Reading between the lines
What Chevy said... and what he meant
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Hey there, time traveller!
This article was published 13/01/2014 (3430 days ago), so information in it may no longer be current.
Given he’s the ultimate hockey boss of True North and the Winnipeg Jets, GM Kevin Cheveldayoff stood under a hot light on Sunday afternoon.
And really, it was for the first time.
The Winnipeg honeymoon has likely been over for some months, but the first hard and painful decision has been reached and Claude Noel (and assistant Perry Pearn) have been sacrificed because they couldn’t get enough change or improvement out of the players that populate the roster.
Paul Maurice and his 460-457-167 record is in.
Cheveldayoff took questions from reporters for more than 25 minutes and there was more meat in his answers than on many other occasions. He is a good orator, excellent in philosophy and approach but often hard to pin down, in part because hockey can be an inexact science.
Let’s review some of Cheveldayoff’s responses on Sunday and fill in a little between the lines
“It just became apparent over the last little while here that things were not trending in the right direction and we were going to have to do something to try and move things back into the fashion of moving forward.”
Cheveldayoff is not that dull to have meant this — because the trend has been in place since before Day 1 in Winnipeg — and he actually corrected himself later in the press conference about running a team that seems magnetized to .500 hockey.
“We always ask ourselves internally, be it Claude and myself whenever we chatted… ‘Why .500? Why one ahead, one back?’ ” Cheveldayoff said later Sunday. “Two ahead, two back? It was obviously something we’ve talked about tremendously and will continue to be talked about until we can get it going in the right direction.”
What went unsaid Sunday is if Maurice can’t change this mentality in the organization and especially in the dressing room, he is bound to fail at everything else.
“He’s coached a lot of different types of teams, he’s had experience with both veteran players and young players and has had success with both,” Cheveldayoff said. “He’s experienced both sides of things. He’s experienced success, he’s experienced failure. He’s battle-hardened. He’s energetic and chomping at the bit to get back in the National Hockey League. Someone with a lot of experience will be invaluable to us as we continue to evaluate what we have here and what changes in the future might be necessary.”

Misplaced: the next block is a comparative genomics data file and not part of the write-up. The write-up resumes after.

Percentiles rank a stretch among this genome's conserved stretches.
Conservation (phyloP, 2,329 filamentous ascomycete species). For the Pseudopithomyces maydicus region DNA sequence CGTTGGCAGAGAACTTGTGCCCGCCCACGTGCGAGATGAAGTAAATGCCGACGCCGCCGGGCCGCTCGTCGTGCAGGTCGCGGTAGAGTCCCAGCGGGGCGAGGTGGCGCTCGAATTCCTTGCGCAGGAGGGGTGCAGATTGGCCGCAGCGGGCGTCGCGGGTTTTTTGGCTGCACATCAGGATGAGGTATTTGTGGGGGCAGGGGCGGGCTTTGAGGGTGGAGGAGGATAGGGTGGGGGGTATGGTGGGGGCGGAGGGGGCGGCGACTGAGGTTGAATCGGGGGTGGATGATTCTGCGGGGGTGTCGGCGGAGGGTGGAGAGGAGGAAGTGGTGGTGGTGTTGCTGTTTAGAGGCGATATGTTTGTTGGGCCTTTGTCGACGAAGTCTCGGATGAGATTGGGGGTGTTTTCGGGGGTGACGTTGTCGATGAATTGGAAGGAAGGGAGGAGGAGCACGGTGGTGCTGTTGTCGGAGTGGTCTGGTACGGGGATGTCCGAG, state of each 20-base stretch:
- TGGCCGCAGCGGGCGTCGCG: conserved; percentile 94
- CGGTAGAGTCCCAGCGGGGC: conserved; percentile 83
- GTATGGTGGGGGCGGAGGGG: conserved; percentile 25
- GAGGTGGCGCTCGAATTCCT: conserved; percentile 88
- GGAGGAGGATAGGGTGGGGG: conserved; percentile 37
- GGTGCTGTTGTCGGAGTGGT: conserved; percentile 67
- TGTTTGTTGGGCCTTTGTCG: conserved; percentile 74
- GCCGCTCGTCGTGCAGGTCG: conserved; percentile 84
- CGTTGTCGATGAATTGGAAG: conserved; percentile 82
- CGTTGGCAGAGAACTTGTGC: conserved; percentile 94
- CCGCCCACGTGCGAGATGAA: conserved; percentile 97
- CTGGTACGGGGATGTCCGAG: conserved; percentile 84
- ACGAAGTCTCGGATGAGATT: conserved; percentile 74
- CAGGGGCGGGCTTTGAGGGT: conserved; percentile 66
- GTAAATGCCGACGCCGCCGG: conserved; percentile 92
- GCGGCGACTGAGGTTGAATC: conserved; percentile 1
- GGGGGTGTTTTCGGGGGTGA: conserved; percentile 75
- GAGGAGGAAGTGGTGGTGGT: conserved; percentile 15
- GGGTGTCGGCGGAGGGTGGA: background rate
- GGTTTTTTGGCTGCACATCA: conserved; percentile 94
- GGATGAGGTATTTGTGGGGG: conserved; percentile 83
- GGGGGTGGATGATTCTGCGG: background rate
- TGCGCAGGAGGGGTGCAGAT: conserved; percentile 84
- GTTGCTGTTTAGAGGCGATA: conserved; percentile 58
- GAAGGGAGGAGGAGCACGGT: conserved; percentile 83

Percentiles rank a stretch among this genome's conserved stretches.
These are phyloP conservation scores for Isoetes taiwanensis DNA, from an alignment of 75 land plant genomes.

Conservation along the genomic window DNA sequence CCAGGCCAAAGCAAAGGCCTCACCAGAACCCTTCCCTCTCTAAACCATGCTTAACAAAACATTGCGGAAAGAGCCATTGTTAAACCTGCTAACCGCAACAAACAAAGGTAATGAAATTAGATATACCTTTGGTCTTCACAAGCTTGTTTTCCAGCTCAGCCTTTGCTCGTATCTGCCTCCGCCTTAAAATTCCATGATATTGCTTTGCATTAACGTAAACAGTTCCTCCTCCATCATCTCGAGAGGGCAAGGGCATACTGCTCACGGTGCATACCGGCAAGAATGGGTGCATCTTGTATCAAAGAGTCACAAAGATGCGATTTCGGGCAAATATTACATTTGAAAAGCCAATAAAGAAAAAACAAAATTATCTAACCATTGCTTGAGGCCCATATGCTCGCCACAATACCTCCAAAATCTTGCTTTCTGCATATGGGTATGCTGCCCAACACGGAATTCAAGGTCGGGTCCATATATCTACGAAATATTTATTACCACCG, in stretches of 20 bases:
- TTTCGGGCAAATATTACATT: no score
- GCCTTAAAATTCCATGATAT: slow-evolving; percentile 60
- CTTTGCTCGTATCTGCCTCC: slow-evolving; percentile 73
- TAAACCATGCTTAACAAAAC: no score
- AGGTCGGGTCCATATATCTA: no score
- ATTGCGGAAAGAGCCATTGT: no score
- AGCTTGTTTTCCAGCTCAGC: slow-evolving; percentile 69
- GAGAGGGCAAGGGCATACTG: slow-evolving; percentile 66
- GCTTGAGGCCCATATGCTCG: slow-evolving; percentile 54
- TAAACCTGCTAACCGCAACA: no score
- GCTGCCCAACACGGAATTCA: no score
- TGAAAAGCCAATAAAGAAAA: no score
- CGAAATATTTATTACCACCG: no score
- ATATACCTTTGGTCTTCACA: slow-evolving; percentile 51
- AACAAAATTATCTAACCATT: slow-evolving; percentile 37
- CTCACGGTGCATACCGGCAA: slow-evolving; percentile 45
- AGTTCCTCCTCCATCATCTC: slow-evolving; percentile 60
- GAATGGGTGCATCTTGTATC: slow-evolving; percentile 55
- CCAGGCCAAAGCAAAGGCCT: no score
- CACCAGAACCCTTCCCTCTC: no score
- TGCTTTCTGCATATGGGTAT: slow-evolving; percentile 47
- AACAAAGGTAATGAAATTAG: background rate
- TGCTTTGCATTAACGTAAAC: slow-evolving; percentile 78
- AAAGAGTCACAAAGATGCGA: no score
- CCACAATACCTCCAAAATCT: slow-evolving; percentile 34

Experience is by far the most important element in the GM’s choice on who takes over. Noel had many ideas, theories, and he was a thinker. Maurice has those assets, but also more than 1,000 games coached in the NHL and by all reports, is wise and confident enough to know when it’s time to raise the roof and when it’s time to build bridges.
Given the roster, it’s certain Cheveldayoff had no option but to find experience for this job and this time. And a pair of eyes from outside the True North and Cheveldayoff world might not be a bad thing.
3. The Players
Cheveldayoff addressed the players after giving Noel and Pearn the bad news. “The nuts and bolts are going to stay within the room,” the GM said. “But, generally speaking, any time good people lose their opportunities at their job there’s responsibility that has to be taken by everybody. We talked long about that. We talked about the life of being in professional sports and the accountability and levels people are held to in those regards. We talked that it’s not always fair, but there are some realities, and each and every one of them and all of us have to look at how we can be better and see where maybe we would have done some things differently and not get to this point.”
If the GM was that nice and polite about it, it would be discouraging. The right message would have been to be offended by their collective work and to play up the accountability angle that seemed so important to this club as it broke training camp in the fall. If you’ll recall, they used the word quite a bit.
Nobody said the word “interim” but on evaluation, this sounds like interim.
“With the timing of everything, we’ve agreed to a contract to the end of the season right now,” the GM said. “We’ve agreed we’ll continue to talk. The biggest thing for us was getting him in here. We don’t have anything on paper. We have a handshake over the phone.”
Maurice is said to be confident and eager to get back to the coaching wars. Some think the actual deal will be for longer than what was said, but is it that far-fetched to think Cheveldayoff isn’t keeping his options open for the coming summer when a wider range of good candidates might be available?
Cheveldayoff was asked if to this point, he’d done everything he could to help the fired Noel.
He took some ownership.
“If I’m being honest, I’d say no,” he said. “For me, I’ve sat back over the course of 24 hours and sat there saying, ‘Can I do something else? What else can I do?’ What I have to be cognizant of is that I don’t do something that pushes the franchise backwards from an asset standpoint.
“Again, this is not without responsibility on my side, too. I ultimately made the call.”
In other words, he’s knows he’s wearing some of this, he’s changing coaches but not philosophy.